Rams boost physicality in first week of practice. That and other notes from around the YAIAA
Kennard-Dale’s defensive unit may be smaller than some of the other defenses in YAIAA Division II football, but their physicality could make up for that this season.
A much more aggressive Rams’ defense was on display at practice this week in Fawn Grove and has been an emphasis for head coach Chris Grube.
“It’s definitely been the biggest focus here the last two weeks,” Grube said. “We’ve got a lot of skill on our defense and a lot of depth there, specifically our speed… Just fly to the football, that’s all I want. If you fly to the football good things are going to happen.”
And the team is buying into that philosophy early in camp and position players that aren’t traditionally physical are becoming more aggressive as well. Part of that has to do with the players trying to change the perception of Kennard-Dale football.
“I guess it’s just the fact that we want to change this program around so much,” said senior defensive back Shawn Ellis. “We’re all coming out here, especially these seniors, we’re all coming out here and hitting hard because we know it might be our last time. We pass that down on – that mentality I guess – to everyone else below us and we’re all just coming out here and playing hard.”
The added ferocity from the Rams may also stem from the man calling the shots on the defensive side of the ball, Jeff Lange. The Kennard-Dale defensive coordinator is a former United States Marine and has brought the Marine Corp mentality to the team.
The players in turn have taken to coach Lange as well, even doing a Marine Corp chant to end practice on Wednesday.
“We love the old war stories that he tells our kids and happens with Marines,” Grube said. “Marines don’t get tired and that type of mentality. My seniors, especially Ellis and (Nick) Fritz, have bought in and that has trickled down to my underclassmen.”
— Christian Arnold
Suburban already back in class
The weather has been hindering teams’ ability to practice this week, but York Suburban has had to contend with another element that other Division II teams aren't concerned with just yet: the start of school.
York Suburban High School began classes this week, while other Division II teams don’t return to the classroom until next week. That fact allows other squads to get more time on the practice field.
Since his players are back in the classroom during the first week of official practices, Trojans’ head coach Andy Loucks has to utilize practice time efficiently.
“We modified practices this week to try to enable us to get as much time as possible,” Loucks said. “At the same breath I don’t want the kids here until 10 O’clock at night. For us we just have to maximize what we’re doing and get the most out of the reps that we have. It’s difficult.”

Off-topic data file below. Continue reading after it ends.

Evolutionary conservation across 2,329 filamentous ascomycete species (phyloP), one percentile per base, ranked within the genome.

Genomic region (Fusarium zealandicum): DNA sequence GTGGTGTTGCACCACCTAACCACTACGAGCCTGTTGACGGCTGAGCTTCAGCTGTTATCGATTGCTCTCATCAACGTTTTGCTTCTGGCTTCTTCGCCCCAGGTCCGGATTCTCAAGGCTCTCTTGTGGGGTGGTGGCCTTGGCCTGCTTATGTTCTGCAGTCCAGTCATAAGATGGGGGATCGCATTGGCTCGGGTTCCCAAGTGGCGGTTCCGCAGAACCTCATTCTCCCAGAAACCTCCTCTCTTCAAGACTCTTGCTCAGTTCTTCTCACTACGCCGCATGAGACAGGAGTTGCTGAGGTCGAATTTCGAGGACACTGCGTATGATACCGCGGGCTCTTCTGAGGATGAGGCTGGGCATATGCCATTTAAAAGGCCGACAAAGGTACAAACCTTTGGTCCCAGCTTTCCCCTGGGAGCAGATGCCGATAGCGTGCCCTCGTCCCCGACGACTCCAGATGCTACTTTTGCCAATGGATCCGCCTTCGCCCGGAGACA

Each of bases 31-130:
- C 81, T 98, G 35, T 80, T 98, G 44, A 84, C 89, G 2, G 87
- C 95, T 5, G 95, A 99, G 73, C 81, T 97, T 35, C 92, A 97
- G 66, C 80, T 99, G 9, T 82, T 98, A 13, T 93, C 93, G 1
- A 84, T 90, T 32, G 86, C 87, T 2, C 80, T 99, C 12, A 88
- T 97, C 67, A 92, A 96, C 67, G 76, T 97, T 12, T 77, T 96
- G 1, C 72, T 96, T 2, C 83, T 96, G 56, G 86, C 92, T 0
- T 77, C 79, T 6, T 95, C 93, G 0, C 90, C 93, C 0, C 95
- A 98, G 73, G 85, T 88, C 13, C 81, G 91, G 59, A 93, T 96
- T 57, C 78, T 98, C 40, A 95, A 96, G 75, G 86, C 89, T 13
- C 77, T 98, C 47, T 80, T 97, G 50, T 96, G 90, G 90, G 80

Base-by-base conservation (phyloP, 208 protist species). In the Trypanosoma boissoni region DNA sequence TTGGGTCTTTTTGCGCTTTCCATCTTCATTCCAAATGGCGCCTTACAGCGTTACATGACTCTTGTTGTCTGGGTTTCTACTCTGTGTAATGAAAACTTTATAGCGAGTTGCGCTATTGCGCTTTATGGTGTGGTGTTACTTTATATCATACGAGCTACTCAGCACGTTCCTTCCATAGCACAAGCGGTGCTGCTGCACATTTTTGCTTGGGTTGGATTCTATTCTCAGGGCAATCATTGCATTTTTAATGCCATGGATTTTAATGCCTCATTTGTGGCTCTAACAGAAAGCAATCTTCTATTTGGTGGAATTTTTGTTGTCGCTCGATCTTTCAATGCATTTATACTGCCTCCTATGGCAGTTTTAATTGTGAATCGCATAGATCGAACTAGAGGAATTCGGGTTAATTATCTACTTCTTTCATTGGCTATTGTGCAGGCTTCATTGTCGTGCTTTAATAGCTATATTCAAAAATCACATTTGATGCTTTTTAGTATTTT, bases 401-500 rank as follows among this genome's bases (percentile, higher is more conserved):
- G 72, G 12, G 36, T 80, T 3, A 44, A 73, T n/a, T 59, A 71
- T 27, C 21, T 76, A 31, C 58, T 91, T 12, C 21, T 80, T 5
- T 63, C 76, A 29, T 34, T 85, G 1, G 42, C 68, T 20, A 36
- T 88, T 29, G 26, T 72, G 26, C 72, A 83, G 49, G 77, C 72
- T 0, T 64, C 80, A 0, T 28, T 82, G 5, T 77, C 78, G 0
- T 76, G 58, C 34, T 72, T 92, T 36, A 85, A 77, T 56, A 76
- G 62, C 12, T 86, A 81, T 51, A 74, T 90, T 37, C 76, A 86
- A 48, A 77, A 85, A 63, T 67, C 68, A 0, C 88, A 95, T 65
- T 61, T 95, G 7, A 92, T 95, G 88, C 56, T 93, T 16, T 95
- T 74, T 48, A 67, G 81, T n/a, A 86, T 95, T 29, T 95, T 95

The impact on the players is minimal, according to Loucks, since the returning players are already familiar with the system and the team works in the spring and over the summer. It’s the younger players that don’t benefit, Loucks said.
“They’re not as comfortable, they don’t know what’s going on as well as the older guys do,” Loucks said. “So for a lot of them, things are going so fast their heads are spinning. Now you throw school into that mix and that probably makes it 10 times worse.”
— Christian Arnold
Intensity, energy high at Northeastern practice
Expectations for Northeastern are high after the program's first playoff win last year, but the Bobcats didn't seem to be feeling too much pressure on Wednesday afternoon.
Early in the Bobcats' midweek practice, the players gathered in a circle around the logo at midfield, with two players at a time stepping into the circle to compete in pushing the other out. The players on the outside cheered like rabid fans. Even the coaches got excited during the competition. In between, everyone smiled, laughed and joked with each other.
Before they split for the next drill, the players gathered at midfield and loudly sang a team chant while jumping up and down.
They looked like they were having fun and aren't feeling any outside pressure as the season nears.
— Zach Miller
Bermudian teaches receivers to handle contact
As a former high school football player, watching teams practice this week made me feel pretty nostalgic. But as a former offensive lineman, this was admittedly the first time I really focused on what skill position players were doing.
Of all the drills I witnessed, one from Bermudian Springs really stood out. Receivers would run a crossing pattern and get hit by a teammate with a pad as soon as they caught the pass. The intent of the drill is to teach players how to hang onto the ball despite contact.
I’m not sure if more teams around the league use this exercise, but it seems like a great and creative idea. Receivers aren’t immune to hard hits during games, so it makes sense to prepare them in practice. It’s worth noting that Bermudian players weren’t being blindsided or slammed to the ground during the drill.
As I visited other practices throughout the week, it was fascinating to watch quarterbacks and receivers work on developing chemistry. There’s more to it than just tossing the ol’ pigskin around, with players needing to memorize routes and perfect their footwork. I witnessed both Fairfield and Hanover drilling players extensively in those areas.
So while I’ll always root for the big guys in the trenches, the players scoring the touchdowns certainly work hard too. What they do is not easy.
— Matt Allibone